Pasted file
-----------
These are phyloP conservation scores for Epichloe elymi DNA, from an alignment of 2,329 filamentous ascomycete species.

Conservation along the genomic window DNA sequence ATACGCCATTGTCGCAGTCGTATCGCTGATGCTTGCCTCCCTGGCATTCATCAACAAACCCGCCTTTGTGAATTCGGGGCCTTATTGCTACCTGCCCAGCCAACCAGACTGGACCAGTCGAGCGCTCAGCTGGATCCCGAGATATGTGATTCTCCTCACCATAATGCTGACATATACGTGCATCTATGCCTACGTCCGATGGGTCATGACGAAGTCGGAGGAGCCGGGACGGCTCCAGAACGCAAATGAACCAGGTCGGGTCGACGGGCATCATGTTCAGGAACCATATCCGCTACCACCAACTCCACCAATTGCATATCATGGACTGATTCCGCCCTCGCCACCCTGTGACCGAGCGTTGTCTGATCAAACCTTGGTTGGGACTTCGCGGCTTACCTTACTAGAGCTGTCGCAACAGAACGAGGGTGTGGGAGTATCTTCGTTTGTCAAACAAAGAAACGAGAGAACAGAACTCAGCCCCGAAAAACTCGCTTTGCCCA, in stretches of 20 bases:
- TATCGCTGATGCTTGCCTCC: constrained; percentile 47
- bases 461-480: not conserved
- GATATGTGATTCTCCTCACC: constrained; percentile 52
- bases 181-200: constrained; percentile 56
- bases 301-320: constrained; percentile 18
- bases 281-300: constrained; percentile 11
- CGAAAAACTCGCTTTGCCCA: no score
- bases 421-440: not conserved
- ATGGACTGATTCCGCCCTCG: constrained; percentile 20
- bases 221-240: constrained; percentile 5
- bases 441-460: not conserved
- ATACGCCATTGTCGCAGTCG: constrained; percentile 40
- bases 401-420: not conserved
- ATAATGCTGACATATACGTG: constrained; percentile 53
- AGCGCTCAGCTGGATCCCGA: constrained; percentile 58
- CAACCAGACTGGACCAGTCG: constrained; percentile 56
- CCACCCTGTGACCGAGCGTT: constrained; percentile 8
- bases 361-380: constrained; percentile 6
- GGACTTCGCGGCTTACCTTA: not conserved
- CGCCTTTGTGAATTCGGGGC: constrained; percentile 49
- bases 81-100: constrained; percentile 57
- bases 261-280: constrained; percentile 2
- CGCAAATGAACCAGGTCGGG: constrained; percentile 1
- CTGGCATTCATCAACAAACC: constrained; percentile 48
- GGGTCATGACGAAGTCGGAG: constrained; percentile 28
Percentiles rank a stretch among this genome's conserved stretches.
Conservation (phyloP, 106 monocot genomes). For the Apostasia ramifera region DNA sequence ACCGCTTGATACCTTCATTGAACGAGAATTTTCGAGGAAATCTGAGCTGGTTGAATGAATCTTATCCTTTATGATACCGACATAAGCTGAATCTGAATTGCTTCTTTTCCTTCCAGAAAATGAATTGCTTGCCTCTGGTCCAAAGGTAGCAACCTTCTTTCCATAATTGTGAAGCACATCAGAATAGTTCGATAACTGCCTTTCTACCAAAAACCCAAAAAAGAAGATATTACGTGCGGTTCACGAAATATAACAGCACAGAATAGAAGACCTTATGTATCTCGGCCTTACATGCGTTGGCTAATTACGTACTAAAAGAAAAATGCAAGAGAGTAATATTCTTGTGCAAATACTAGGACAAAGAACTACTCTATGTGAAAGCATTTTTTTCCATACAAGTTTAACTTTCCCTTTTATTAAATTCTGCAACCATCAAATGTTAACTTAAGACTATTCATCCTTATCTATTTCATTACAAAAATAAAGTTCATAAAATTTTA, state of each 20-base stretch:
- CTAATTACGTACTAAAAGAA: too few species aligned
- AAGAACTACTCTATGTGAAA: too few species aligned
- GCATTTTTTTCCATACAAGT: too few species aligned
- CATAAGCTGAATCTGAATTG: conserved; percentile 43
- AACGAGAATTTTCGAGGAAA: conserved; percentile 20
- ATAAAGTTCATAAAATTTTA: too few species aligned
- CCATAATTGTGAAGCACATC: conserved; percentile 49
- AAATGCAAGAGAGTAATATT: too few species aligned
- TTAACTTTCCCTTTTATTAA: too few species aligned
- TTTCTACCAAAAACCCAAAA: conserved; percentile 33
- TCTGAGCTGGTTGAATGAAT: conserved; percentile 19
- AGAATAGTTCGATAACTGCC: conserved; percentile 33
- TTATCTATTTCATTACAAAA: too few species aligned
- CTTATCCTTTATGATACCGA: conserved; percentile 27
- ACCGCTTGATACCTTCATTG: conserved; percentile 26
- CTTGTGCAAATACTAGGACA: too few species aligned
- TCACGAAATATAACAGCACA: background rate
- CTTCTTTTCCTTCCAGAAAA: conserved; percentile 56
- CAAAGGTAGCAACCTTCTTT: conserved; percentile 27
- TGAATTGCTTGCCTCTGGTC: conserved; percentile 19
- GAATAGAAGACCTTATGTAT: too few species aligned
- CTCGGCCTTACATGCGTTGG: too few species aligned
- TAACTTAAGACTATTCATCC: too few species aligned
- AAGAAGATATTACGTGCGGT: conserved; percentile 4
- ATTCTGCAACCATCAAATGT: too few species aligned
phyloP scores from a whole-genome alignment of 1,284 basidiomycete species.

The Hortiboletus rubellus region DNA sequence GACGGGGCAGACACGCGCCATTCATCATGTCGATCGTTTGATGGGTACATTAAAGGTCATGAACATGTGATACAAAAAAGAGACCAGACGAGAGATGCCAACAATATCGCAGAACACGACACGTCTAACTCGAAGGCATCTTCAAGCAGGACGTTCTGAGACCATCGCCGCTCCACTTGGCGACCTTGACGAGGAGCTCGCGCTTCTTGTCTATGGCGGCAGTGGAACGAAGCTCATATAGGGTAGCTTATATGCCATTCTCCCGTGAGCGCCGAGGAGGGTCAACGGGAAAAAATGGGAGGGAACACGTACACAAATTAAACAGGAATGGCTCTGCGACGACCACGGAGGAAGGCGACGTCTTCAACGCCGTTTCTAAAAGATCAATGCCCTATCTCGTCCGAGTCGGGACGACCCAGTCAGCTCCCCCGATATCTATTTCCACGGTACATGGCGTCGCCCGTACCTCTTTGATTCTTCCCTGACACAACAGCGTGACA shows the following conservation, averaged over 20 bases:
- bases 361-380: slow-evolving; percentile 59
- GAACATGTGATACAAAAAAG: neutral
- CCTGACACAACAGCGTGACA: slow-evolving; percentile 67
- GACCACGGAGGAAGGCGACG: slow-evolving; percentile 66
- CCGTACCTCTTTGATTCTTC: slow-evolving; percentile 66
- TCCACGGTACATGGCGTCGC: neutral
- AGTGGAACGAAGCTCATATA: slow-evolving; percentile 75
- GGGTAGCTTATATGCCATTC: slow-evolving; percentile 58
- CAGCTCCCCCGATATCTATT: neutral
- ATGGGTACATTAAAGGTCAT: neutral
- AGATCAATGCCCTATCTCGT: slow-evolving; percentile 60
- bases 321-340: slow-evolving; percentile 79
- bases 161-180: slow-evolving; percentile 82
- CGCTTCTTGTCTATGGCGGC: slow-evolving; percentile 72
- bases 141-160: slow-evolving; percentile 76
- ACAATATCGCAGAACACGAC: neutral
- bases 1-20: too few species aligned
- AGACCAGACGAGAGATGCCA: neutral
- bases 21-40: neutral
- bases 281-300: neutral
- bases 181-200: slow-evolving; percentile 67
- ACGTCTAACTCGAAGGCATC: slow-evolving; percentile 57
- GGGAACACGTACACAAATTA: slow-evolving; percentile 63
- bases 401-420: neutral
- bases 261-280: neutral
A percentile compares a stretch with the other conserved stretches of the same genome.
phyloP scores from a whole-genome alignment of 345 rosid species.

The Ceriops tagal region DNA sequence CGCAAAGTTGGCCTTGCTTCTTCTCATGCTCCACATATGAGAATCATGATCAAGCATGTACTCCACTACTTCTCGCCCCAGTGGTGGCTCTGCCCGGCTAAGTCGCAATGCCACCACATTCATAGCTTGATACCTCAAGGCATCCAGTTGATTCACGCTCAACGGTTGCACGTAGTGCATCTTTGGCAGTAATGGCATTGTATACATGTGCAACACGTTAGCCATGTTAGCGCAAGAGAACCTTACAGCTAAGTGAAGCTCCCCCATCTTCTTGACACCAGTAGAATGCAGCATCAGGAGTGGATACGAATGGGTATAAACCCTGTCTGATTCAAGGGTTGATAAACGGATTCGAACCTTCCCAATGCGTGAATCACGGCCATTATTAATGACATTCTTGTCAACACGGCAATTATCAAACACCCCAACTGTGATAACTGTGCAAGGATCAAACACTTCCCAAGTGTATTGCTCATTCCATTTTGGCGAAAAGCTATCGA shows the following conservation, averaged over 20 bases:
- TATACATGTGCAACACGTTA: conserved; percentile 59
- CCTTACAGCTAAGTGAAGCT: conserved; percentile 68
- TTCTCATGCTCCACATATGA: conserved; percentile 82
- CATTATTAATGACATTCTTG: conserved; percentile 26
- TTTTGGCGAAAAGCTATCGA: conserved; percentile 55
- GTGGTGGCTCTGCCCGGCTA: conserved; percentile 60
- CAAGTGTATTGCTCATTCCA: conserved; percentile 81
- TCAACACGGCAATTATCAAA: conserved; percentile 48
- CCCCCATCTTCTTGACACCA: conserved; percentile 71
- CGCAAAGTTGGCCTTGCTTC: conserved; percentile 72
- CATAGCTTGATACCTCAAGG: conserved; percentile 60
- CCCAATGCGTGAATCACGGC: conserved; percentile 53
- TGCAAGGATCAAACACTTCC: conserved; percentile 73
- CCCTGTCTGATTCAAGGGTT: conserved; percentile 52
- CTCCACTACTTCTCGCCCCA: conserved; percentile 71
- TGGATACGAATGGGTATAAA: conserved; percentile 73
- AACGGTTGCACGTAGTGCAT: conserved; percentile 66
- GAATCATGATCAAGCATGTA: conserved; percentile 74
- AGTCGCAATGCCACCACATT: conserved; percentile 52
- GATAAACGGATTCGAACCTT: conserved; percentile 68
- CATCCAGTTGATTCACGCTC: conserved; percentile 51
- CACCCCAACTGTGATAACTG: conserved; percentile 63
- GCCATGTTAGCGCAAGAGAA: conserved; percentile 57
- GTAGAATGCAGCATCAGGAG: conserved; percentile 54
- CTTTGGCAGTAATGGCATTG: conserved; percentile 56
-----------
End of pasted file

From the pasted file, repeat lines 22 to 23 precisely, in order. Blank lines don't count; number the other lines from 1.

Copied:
- CGCCTTTGTGAATTCGGGGC: constrained; percentile 49
- bases 81-100: constrained; percentile 57